First, an outing: I've never been much of a Woody Allen fan. Not big on his movies, don't want to eat him up with an oh-so-witty-and-adorably-nerdy spoon. He almost ruins intellectual, romantic New York City for me.
So maybe if you disagree in principle, you should treat my borderline dislike of Allen's newest, Whatever Works, with distrust.
Even I don't think it's all bad. Larry David stars as Boris Yellnikoff, a cranky, unlovable schlub and a Nobel-level thinker with suicidal tendencies. Boris is constantly spouting his philosophy on life — humans are a failed species, so do whatever works for you so long as you don't hurt anyone else — to his handful of friends and even occasionally to the camera, breaking the fourth wall, though to a lesser degree than Allen did in The Purple Rose of Cairo.
David is fun to watch. He seems to enjoy rolling with Allen's words in his mouth. It's easy to see Boris as a stand-in for Allen. As such, David is perfectly cast. His voice and demeanor are more New York than New York and his delivery is a raspier, lustier variation on Allen's.
So I can't help but be annoyed as the plot sees Boris become the object of a hot crush from a beautiful, nubile girl who is turned on by his intelligence and crusty sexiness. Gross. In light of Allen's own well-documented personal peccadilloes: really gross.
The May to Boris' December is Melodie St. Ann Celestine (Evan Rachel Wood), a Mississippi girl homeless on the streets of the big city. Boris takes pity on her and lets her into his home. He peppers this "imbecile child" with his rants, and she eats it up with big eyes, her heart agape at the unparalleled sophistication she's witness to.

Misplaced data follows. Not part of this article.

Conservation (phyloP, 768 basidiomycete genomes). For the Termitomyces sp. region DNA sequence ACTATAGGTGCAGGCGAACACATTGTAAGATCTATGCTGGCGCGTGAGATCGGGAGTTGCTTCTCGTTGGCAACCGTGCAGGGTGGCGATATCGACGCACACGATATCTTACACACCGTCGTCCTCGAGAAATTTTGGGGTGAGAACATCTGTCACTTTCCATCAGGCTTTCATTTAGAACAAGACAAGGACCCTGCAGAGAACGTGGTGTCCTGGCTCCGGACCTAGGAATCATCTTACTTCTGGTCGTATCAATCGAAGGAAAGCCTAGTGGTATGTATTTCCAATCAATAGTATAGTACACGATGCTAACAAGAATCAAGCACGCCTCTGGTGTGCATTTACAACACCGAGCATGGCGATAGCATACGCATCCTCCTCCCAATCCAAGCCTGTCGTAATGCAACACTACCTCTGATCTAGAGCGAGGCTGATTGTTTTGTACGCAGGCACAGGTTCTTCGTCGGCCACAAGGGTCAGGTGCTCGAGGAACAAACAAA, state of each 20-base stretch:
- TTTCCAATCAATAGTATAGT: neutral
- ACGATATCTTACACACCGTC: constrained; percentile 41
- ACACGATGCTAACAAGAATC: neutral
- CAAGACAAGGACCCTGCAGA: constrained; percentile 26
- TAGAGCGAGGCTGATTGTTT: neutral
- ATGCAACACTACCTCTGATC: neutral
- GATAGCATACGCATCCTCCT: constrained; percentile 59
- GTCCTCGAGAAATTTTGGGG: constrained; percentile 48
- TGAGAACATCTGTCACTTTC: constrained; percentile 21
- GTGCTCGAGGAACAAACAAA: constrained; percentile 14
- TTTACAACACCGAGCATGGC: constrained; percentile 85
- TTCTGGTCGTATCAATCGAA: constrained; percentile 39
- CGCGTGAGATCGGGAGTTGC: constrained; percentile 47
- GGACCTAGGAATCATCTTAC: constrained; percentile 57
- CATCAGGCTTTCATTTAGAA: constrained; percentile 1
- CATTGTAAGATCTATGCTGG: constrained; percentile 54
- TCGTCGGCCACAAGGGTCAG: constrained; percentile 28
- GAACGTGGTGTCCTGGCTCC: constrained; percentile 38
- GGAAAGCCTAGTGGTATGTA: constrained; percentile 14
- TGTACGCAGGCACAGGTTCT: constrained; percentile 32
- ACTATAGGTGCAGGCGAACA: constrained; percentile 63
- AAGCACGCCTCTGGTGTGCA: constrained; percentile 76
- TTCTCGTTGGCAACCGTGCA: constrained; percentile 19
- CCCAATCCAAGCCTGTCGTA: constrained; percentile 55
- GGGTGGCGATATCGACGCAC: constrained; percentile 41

The failures of Whatever Works are Allen's. If he has an ear for the Yankee, he can't help but put a little too much South in Melodie's mouth. And if Allen has love for his fellow New Yorkers, he's parsimonious when it comes to his country cousins. (Matters are complicated with the arrival of Melodie's mama, played by Patricia Clarkson, and daddy, played by Ed Begley Jr.)
The actors mostly do right by their characters. David is especially good, though his dialogue starts to sound like an old-fashioned typewriter: talk talk talk talk talk zing!
Boris is having too much fun to convince us that he's really a miserable suicide risk. Of course, his screed of a persona is all an act but once that magical boundary between artist and audience gets sledge-hammered, it's just us adults talking here. Lacking the character's emotional motivation, what the audience gets instead is a self-wounded monologue yelled at us from a jackass who wants to be loved without giving anything real of himself.